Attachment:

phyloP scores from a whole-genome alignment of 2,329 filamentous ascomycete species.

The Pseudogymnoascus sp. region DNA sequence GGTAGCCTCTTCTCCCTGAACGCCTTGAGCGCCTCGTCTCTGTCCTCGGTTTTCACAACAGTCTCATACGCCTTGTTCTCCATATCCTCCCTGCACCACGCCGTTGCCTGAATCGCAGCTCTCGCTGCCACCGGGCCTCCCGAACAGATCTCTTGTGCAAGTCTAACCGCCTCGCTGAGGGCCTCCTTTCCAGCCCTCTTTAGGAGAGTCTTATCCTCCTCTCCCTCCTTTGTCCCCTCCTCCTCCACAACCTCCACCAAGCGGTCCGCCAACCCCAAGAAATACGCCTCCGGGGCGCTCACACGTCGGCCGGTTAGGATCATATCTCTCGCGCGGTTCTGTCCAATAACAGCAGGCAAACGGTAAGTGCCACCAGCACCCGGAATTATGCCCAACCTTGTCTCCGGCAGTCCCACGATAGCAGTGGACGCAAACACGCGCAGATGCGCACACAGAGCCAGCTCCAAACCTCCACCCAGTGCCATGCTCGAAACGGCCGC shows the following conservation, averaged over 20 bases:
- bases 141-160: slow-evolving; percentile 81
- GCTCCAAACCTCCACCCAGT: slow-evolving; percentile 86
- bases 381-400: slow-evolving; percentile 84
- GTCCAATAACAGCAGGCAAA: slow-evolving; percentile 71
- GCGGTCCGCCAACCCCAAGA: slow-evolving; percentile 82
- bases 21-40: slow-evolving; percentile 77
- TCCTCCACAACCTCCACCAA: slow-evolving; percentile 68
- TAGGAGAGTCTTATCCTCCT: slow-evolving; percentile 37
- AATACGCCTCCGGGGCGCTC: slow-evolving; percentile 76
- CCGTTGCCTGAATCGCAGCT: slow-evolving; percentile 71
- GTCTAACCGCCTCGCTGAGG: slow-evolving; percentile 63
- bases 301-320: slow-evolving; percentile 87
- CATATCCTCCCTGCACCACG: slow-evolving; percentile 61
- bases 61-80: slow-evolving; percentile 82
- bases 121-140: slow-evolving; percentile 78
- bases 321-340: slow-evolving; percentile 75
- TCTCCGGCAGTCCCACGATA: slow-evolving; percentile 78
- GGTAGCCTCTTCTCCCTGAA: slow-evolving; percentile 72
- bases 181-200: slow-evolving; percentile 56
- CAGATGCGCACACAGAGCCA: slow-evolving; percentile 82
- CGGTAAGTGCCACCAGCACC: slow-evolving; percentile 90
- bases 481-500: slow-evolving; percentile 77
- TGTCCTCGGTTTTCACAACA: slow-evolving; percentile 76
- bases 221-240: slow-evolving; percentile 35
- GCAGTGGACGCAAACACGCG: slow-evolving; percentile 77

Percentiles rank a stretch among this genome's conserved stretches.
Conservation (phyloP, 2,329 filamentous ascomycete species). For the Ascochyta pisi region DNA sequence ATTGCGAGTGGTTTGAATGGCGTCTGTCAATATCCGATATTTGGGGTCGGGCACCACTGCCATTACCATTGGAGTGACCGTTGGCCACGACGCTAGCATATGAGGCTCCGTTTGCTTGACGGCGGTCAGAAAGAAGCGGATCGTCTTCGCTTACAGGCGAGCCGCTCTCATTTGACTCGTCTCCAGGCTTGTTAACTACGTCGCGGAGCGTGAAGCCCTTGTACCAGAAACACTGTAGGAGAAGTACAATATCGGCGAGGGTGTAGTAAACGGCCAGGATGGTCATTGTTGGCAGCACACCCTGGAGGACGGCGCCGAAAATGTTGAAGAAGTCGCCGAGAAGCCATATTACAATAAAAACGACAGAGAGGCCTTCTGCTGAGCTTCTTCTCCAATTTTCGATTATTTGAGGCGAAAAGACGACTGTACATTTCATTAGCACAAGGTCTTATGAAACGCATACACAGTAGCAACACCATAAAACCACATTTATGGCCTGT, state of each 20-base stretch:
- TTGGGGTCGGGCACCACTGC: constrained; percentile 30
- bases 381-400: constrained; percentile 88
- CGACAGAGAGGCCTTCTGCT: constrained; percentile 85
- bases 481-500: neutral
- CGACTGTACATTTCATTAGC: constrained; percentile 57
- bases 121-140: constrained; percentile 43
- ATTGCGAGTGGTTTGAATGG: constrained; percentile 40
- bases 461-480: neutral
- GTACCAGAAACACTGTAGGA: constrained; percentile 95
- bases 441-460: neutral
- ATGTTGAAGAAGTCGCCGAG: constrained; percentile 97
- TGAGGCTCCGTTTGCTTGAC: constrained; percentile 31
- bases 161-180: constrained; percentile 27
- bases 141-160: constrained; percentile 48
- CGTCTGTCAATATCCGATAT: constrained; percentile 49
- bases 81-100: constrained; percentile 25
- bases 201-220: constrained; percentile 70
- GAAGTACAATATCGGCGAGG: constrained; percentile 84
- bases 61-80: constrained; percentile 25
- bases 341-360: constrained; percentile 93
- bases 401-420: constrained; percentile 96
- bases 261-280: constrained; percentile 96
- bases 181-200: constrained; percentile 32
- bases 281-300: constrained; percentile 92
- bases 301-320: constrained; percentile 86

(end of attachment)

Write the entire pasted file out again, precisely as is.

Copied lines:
phyloP scores from a whole-genome alignment of 2,329 filamentous ascomycete species.

The Pseudogymnoascus sp. region DNA sequence GGTAGCCTCTTCTCCCTGAACGCCTTGAGCGCCTCGTCTCTGTCCTCGGTTTTCACAACAGTCTCATACGCCTTGTTCTCCATATCCTCCCTGCACCACGCCGTTGCCTGAATCGCAGCTCTCGCTGCCACCGGGCCTCCCGAACAGATCTCTTGTGCAAGTCTAACCGCCTCGCTGAGGGCCTCCTTTCCAGCCCTCTTTAGGAGAGTCTTATCCTCCTCTCCCTCCTTTGTCCCCTCCTCCTCCACAACCTCCACCAAGCGGTCCGCCAACCCCAAGAAATACGCCTCCGGGGCGCTCACACGTCGGCCGGTTAGGATCATATCTCTCGCGCGGTTCTGTCCAATAACAGCAGGCAAACGGTAAGTGCCACCAGCACCCGGAATTATGCCCAACCTTGTCTCCGGCAGTCCCACGATAGCAGTGGACGCAAACACGCGCAGATGCGCACACAGAGCCAGCTCCAAACCTCCACCCAGTGCCATGCTCGAAACGGCCGC shows the following conservation, averaged over 20 bases:
- bases 141-160: slow-evolving; percentile 81
- GCTCCAAACCTCCACCCAGT: slow-evolving; percentile 86
- bases 381-400: slow-evolving; percentile 84
- GTCCAATAACAGCAGGCAAA: slow-evolving; percentile 71
- GCGGTCCGCCAACCCCAAGA: slow-evolving; percentile 82
- bases 21-40: slow-evolving; percentile 77
- TCCTCCACAACCTCCACCAA: slow-evolving; percentile 68
- TAGGAGAGTCTTATCCTCCT: slow-evolving; percentile 37
- AATACGCCTCCGGGGCGCTC: slow-evolving; percentile 76
- CCGTTGCCTGAATCGCAGCT: slow-evolving; percentile 71
- GTCTAACCGCCTCGCTGAGG: slow-evolving; percentile 63
- bases 301-320: slow-evolving; percentile 87
- CATATCCTCCCTGCACCACG: slow-evolving; percentile 61
- bases 61-80: slow-evolving; percentile 82
- bases 121-140: slow-evolving; percentile 78
- bases 321-340: slow-evolving; percentile 75
- TCTCCGGCAGTCCCACGATA: slow-evolving; percentile 78
- GGTAGCCTCTTCTCCCTGAA: slow-evolving; percentile 72
- bases 181-200: slow-evolving; percentile 56
- CAGATGCGCACACAGAGCCA: slow-evolving; percentile 82
- CGGTAAGTGCCACCAGCACC: slow-evolving; percentile 90
- bases 481-500: slow-evolving; percentile 77
- TGTCCTCGGTTTTCACAACA: slow-evolving; percentile 76
- bases 221-240: slow-evolving; percentile 35
- GCAGTGGACGCAAACACGCG: slow-evolving; percentile 77

Percentiles rank a stretch among this genome's conserved stretches.
Conservation (phyloP, 2,329 filamentous ascomycete species). For the Ascochyta pisi region DNA sequence ATTGCGAGTGGTTTGAATGGCGTCTGTCAATATCCGATATTTGGGGTCGGGCACCACTGCCATTACCATTGGAGTGACCGTTGGCCACGACGCTAGCATATGAGGCTCCGTTTGCTTGACGGCGGTCAGAAAGAAGCGGATCGTCTTCGCTTACAGGCGAGCCGCTCTCATTTGACTCGTCTCCAGGCTTGTTAACTACGTCGCGGAGCGTGAAGCCCTTGTACCAGAAACACTGTAGGAGAAGTACAATATCGGCGAGGGTGTAGTAAACGGCCAGGATGGTCATTGTTGGCAGCACACCCTGGAGGACGGCGCCGAAAATGTTGAAGAAGTCGCCGAGAAGCCATATTACAATAAAAACGACAGAGAGGCCTTCTGCTGAGCTTCTTCTCCAATTTTCGATTATTTGAGGCGAAAAGACGACTGTACATTTCATTAGCACAAGGTCTTATGAAACGCATACACAGTAGCAACACCATAAAACCACATTTATGGCCTGT, state of each 20-base stretch:
- TTGGGGTCGGGCACCACTGC: constrained; percentile 30
- bases 381-400: constrained; percentile 88
- CGACAGAGAGGCCTTCTGCT: constrained; percentile 85
- bases 481-500: neutral
- CGACTGTACATTTCATTAGC: constrained; percentile 57
- bases 121-140: constrained; percentile 43
- ATTGCGAGTGGTTTGAATGG: constrained; percentile 40
- bases 461-480: neutral
- GTACCAGAAACACTGTAGGA: constrained; percentile 95
- bases 441-460: neutral
- ATGTTGAAGAAGTCGCCGAG: constrained; percentile 97
- TGAGGCTCCGTTTGCTTGAC: constrained; percentile 31
- bases 161-180: constrained; percentile 27
- bases 141-160: constrained; percentile 48
- CGTCTGTCAATATCCGATAT: constrained; percentile 49
- bases 81-100: constrained; percentile 25
- bases 201-220: constrained; percentile 70
- GAAGTACAATATCGGCGAGG: constrained; percentile 84
- bases 61-80: constrained; percentile 25
- bases 341-360: constrained; percentile 93
- bases 401-420: constrained; percentile 96
- bases 261-280: constrained; percentile 96
- bases 181-200: constrained; percentile 32
- bases 281-300: constrained; percentile 92
- bases 301-320: constrained; percentile 86